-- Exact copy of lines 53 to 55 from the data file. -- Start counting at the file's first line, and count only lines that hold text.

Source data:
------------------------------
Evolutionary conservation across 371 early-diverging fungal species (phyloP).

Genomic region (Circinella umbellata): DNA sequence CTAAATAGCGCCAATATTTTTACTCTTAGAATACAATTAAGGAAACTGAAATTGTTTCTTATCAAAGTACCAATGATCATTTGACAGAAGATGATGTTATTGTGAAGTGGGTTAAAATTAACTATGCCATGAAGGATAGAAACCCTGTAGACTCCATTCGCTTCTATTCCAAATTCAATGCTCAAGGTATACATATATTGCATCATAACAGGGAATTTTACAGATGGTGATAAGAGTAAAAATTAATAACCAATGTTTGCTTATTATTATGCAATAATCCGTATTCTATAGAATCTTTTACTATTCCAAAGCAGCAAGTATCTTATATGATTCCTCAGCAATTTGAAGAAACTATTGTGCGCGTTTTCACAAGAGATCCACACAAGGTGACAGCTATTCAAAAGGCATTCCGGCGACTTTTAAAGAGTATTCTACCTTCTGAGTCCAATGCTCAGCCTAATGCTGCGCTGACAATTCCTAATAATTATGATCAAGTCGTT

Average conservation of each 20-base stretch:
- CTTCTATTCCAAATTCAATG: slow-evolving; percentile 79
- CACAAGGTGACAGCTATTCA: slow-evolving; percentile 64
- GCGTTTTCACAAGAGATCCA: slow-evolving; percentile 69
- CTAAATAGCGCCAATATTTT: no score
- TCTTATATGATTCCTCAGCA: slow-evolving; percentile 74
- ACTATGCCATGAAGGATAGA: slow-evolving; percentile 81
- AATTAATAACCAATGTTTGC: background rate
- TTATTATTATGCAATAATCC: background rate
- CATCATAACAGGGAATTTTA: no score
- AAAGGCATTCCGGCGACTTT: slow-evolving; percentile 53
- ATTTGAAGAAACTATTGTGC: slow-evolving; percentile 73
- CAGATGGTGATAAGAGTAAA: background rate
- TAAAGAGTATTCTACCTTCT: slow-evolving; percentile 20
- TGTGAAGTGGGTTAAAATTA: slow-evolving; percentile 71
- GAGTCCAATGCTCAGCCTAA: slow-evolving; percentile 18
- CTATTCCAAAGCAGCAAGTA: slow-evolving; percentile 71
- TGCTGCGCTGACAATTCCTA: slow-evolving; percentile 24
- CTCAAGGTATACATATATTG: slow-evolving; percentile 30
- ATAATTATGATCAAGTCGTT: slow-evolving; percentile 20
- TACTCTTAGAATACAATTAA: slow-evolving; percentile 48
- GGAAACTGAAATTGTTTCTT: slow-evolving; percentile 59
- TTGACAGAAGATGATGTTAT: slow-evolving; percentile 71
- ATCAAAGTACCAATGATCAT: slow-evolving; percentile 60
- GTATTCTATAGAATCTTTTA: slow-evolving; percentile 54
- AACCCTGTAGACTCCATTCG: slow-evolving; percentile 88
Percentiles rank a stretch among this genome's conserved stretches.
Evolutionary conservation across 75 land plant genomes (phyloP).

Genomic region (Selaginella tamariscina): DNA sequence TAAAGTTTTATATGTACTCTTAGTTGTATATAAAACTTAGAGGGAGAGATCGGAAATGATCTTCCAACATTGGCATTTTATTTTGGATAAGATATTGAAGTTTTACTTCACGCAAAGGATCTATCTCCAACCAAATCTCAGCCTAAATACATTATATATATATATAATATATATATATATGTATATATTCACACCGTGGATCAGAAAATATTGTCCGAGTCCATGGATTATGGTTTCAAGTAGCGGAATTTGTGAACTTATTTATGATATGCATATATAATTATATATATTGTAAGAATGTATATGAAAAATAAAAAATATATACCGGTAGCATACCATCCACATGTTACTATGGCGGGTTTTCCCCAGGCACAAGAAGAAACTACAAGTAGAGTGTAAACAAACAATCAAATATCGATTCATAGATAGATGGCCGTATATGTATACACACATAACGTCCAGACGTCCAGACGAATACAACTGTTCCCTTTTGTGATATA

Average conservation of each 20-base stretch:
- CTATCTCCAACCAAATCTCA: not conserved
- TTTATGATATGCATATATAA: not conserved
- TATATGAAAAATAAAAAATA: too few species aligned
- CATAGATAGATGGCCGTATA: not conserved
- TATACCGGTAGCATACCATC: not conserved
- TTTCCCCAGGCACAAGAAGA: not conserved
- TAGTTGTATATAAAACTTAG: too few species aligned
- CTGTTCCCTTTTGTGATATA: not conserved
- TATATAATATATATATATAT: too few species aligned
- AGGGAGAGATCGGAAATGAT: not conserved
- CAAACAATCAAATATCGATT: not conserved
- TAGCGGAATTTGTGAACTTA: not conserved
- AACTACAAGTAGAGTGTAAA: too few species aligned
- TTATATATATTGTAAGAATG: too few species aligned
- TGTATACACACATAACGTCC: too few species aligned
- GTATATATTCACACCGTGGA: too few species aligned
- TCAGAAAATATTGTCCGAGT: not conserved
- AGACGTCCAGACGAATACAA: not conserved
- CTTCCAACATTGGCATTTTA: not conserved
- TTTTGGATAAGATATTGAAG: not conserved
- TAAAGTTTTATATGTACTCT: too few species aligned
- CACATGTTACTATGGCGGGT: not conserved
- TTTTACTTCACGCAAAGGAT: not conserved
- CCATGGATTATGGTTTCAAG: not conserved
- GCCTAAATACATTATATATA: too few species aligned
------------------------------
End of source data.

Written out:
- TAAAGTTTTATATGTACTCT: too few species aligned
- CACATGTTACTATGGCGGGT: not conserved
- TTTTACTTCACGCAAAGGAT: not conserved